On ABC's hit series Black-ish, about an extended upper-middle-class family going through typical suburban family motions with a gimlet eye towards race, characters have an incredible sense of style that sets the tone for the show. Colors are bright, styles are simultaneously nuanced and over the top, while the detailed fantasy sequences and flashbacks Black-ish is known for are pure magic.
The strong, vibrant look of the show's characters come courtesy Costume Designer Stacy Beverly, who cut her teeth on UPN's beloved Girlfriends (as well as The Game and All of Us) and is currently also working on her own clothing line. As Black-ish completes its successful first-season run, Jezebel spoke with Beverly about what goes into creating the show's unique sartorial feel.
Jezebel: Tell us about transitioning from studying design to designing costumes for TV. And how do you go from an idea to a sketch to a reality?
Stacy Beverly: It was an easy transition to me. Costume design sharpened my senses as far as fashion and design go. TV and film are so much more unforgiving. Close ups, tight angles and high definition add ten pounds to everyone. Not to mention the patterns and dynamics. It forces you to consider so many more things than regular life does. You've got to be on it. I've done some scary things early in my career. I've learned to be more meticulous as far as fashion is concerned.
As far as bringing ideas to reality—it all starts with a concept or an idea, a need. It's got to be stylish. And then style tends to be an extension of your personality and who you are and how you're feeling. Only then do I start doodling and sketching. When I've got the basic idea down I picture the colors and shapes and then I'm off to the fabric store and start swatching. For film and television, all of it starts with the script. I read the script first. Television is much faster. We don't have much time. There's more shopping and fitting and rebuilding altering. For film you have more time. Television is film condensed.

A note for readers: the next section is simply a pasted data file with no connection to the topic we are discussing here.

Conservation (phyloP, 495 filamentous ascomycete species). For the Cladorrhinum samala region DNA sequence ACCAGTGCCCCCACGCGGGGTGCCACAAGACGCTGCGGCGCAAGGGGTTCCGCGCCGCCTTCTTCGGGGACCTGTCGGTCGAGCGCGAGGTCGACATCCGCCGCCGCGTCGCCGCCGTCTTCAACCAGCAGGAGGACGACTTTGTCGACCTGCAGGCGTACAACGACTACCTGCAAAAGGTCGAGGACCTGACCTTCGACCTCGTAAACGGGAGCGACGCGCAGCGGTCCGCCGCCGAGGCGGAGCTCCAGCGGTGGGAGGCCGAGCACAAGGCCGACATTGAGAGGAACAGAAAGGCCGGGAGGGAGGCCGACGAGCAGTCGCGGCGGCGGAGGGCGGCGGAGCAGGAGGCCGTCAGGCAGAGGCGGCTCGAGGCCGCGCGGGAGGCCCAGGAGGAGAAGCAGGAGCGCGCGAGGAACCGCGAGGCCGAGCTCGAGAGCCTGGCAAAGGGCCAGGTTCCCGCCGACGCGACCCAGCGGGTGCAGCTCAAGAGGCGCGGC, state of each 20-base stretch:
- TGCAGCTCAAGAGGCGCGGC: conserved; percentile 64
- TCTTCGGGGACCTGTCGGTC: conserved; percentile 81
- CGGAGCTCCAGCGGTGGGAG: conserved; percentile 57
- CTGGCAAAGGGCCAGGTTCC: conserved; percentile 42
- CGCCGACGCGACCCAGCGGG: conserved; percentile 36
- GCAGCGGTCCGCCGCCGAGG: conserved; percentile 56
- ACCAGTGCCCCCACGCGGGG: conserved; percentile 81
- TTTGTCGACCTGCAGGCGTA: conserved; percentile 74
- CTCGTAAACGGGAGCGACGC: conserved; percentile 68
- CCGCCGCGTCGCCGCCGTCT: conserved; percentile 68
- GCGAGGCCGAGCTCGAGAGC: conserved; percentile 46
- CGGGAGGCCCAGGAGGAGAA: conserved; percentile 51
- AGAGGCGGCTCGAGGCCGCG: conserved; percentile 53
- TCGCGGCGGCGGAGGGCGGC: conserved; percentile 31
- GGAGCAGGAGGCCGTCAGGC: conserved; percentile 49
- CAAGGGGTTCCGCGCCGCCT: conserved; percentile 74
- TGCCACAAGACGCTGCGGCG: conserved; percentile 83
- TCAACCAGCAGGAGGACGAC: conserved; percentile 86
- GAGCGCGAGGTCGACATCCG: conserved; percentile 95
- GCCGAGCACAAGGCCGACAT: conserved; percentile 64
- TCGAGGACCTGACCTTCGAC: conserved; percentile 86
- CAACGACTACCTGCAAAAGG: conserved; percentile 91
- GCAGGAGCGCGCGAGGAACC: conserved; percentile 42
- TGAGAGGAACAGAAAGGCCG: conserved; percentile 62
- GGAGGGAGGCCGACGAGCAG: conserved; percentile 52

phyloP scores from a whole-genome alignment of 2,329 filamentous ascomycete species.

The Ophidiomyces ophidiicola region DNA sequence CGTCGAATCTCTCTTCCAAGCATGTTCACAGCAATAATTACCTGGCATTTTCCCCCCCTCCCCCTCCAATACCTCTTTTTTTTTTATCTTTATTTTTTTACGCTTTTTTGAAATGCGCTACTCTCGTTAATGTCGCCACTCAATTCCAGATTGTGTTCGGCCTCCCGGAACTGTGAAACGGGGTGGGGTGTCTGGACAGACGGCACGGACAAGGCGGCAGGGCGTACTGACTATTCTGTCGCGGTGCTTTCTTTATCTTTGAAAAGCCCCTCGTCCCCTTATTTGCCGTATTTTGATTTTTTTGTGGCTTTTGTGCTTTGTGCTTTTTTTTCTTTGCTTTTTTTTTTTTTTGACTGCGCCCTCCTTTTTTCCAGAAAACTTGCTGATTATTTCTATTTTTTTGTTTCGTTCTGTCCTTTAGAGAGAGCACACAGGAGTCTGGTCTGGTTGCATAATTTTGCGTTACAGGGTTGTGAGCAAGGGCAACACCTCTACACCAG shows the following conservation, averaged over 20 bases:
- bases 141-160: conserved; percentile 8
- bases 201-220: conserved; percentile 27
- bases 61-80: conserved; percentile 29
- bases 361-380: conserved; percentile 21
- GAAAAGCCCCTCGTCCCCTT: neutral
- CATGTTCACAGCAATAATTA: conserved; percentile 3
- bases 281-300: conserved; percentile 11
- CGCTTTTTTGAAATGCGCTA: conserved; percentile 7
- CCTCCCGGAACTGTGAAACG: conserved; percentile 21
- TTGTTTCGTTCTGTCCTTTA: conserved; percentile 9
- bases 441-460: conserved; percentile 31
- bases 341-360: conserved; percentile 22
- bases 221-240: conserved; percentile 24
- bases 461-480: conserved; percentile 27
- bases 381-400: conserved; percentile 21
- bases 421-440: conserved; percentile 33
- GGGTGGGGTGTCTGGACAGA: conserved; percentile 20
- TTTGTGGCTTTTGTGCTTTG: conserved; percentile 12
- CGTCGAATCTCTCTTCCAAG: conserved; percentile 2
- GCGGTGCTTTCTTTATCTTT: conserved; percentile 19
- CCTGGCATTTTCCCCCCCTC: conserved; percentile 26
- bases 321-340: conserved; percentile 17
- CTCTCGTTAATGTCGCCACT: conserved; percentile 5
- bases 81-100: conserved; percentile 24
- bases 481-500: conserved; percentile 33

Black-ish combines humor with underlying serious messages and incorporates different age groups and a mixed familial socioeconomic background. How do you go about creating something unified that clearly shows the look of the show while incorporating all of these moving parts? The bold and defined look brings to mind the elegant cartoonishness of Clueless.
Thank you for noticing. To me, Clueless is that youthful Sex and the City—it's a conscious effort to pull everything together. That's kind of my stamp on shows I do. We get to put it out there, exhibit what we as black people might consider "insider" style—a uniqueness and all the places we come from. One moment we can be in the neighborhood we grew up in, and we have that type of look. Then there's the look that we go out into the world and show off. A lot of us are well traveled and educated, and that aspect of our personality combines with the couture and edginess. A big melting pot of experiences that I like to portray in the wardrobe. It's just about setting the tone for the show and portraying each character. They live together in the house, and they influence each other. The parents, who grew up a certain way; the kids who develop their own style and fashion as they go to school. They have different experiences that show in their clothing.